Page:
Summer Book List

And so it begins! Summer va-cay, people! Lemonade, sunshine, sunburns, aloe treatments, sibling bickering, heatstroke…whoops. Sorry. Nobody likes a realist.

So let’s pretend instead, shall we? Let’s pretend that you are actually going to have hours and hours to devote to your favorite hobbies. Basket weaving, macrame, gnome whittling.

Photo credits

And, for those of you who are blessed by God to know better, reading.

I have now watched my blinking cursor for three full minutes in an effort to find a hobby more glorious than reading, but I’m coming up empty. Eating one’s way across Italy comes very close, but today I feel reading gets the spotlight.

I have a few humble suggestions for you in terms of reading love this summer. But before we start talking turkey, let’s lay some groundwork. You will not find here any recommendations for business books. Or science. Or math. Or quantum physics. Or (shudder) financial planning. I’m sure there are lots of good people making lists of such groaners titles somewhere. In fact, I live with one of them.

He’s cute, but he reads super boring books.

Here are my recommendations, to be taken with a glass of wine and the knowledge that even though I write Christian fiction and love Jesus, I do read and enjoy books with imperfect protagonists who cuss and act immorally and commit crimes and complain and don’t wear pantyhose to church. You’ve been warned.

Click on any of the covers below to go shopping.

1. Historical fiction: The Kitchen House, by Kathleen Grissom

I loved this book so much, I thought about it all day before I could shove the kids in bed with nary a kiss and get back to reading until the wee hours. Set in the 1700s on a Southern plantation, this book is a sweeping story of family and all the beauty and tragedy that goes along with being mothers, fathers, sisters, brothers,. That’s all you’re getting. Remember, I don’t even read the backs of books. Just buy The Kitchen House and start reading.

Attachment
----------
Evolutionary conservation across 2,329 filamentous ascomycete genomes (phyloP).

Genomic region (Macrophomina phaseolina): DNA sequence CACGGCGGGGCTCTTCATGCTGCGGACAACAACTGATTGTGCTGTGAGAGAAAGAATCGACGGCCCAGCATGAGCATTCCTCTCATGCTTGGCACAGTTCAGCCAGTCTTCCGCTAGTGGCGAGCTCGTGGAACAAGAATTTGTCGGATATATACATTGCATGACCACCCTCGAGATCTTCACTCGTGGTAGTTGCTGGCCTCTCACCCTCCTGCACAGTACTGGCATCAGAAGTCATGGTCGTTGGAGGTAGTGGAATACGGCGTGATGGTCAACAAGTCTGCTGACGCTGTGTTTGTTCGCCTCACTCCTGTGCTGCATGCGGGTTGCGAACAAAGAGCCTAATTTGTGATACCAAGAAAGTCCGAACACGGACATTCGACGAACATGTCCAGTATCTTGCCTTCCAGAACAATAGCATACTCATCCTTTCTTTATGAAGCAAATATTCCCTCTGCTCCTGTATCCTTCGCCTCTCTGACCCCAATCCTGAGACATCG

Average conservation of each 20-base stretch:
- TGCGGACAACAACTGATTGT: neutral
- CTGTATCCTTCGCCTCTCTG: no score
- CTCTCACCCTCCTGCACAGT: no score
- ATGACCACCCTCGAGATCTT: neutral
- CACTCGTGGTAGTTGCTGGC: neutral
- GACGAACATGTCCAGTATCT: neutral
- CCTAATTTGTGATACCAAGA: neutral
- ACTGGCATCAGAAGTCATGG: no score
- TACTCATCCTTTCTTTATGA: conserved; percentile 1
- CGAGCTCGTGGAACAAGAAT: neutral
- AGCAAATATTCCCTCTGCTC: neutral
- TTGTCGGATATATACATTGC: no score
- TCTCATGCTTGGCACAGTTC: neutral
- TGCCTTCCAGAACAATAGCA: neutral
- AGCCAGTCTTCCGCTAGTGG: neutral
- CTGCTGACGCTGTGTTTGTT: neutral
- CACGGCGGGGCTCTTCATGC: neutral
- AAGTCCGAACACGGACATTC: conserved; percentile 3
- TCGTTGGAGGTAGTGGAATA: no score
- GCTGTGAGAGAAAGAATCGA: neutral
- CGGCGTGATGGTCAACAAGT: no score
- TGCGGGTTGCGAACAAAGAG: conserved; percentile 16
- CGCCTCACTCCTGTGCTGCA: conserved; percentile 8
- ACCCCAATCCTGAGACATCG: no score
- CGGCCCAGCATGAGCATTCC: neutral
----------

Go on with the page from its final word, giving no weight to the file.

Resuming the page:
2. Contemporary fiction: Return to Me, by Marisa de los Santos

Oh, Marisa de los Santos. How I adore your storytelling. Will you please write my next book and we’ll pretend I did and put my name on it but I’ll send you the check and we’ll just hope no one goes to prison? Great! Let’s meet for lunch to hammer out details and so I can quote your writing to you and make you feel awkward but really loved. Return to Me is the sequel to one of my all-time favorites, Love Walked In. Humor, grace, beautiful storytelling, characters you want to live next door to…That’s all. Buy it. And I dare you not to develop a crush on Theo. And Claire. And Cornelia. And…

3. Mystery: The Inspector Gamache series, Louise Penney

I don’t typically read mysteries, but I do enjoy me some Ms. Louise. Inspector Gamache reminds me of Poirot from Masterpiece Mystery. All great mysteries should involve a quirky Frenchman with impeccable manners. Mustache optional.

4. General awesomeness: Love Does, by Bob Goff

I’m breaking the cardinal rule of book recs by recommending one I haven’t yet finished. But I was upstairs crying while I read this right before I sat down to write to you, and I can’t keep this book to myself. Laughing, crying, more laughing, all in the first three chapters. Please remember me weeping when Ryan comes bounding up the walk like a yellow lab, and all he wants is to woo his sweetheart, and you realize God loves you like crazy. Trust me. It will all make sense. Buy it.

5. Parenting: Cleaning House, by Kay Wills Wyma

For those of you non-fiction readers who weren’t completely offended by my dismissal of Marc’s reading preferences, thank you for hanging on. You just might like this dandy by Kay Wills Wyma. I loved it. The author takes a year to work on specific areas in which her kids are driving her nuts and re-teaching them the world and its many people do not exist to serve them. Think laundry, cooking, throwing a party, lawn work, cleaning house…If your children already participate fully in the running of your home and are interning at the Pentagon this summer, you can skip this book. Otherwise, I would recommend reading it and then watching your children crumple blossom into the people you hope they become.

That’s my short list. What books are your book shelf? Any recommendations to share?

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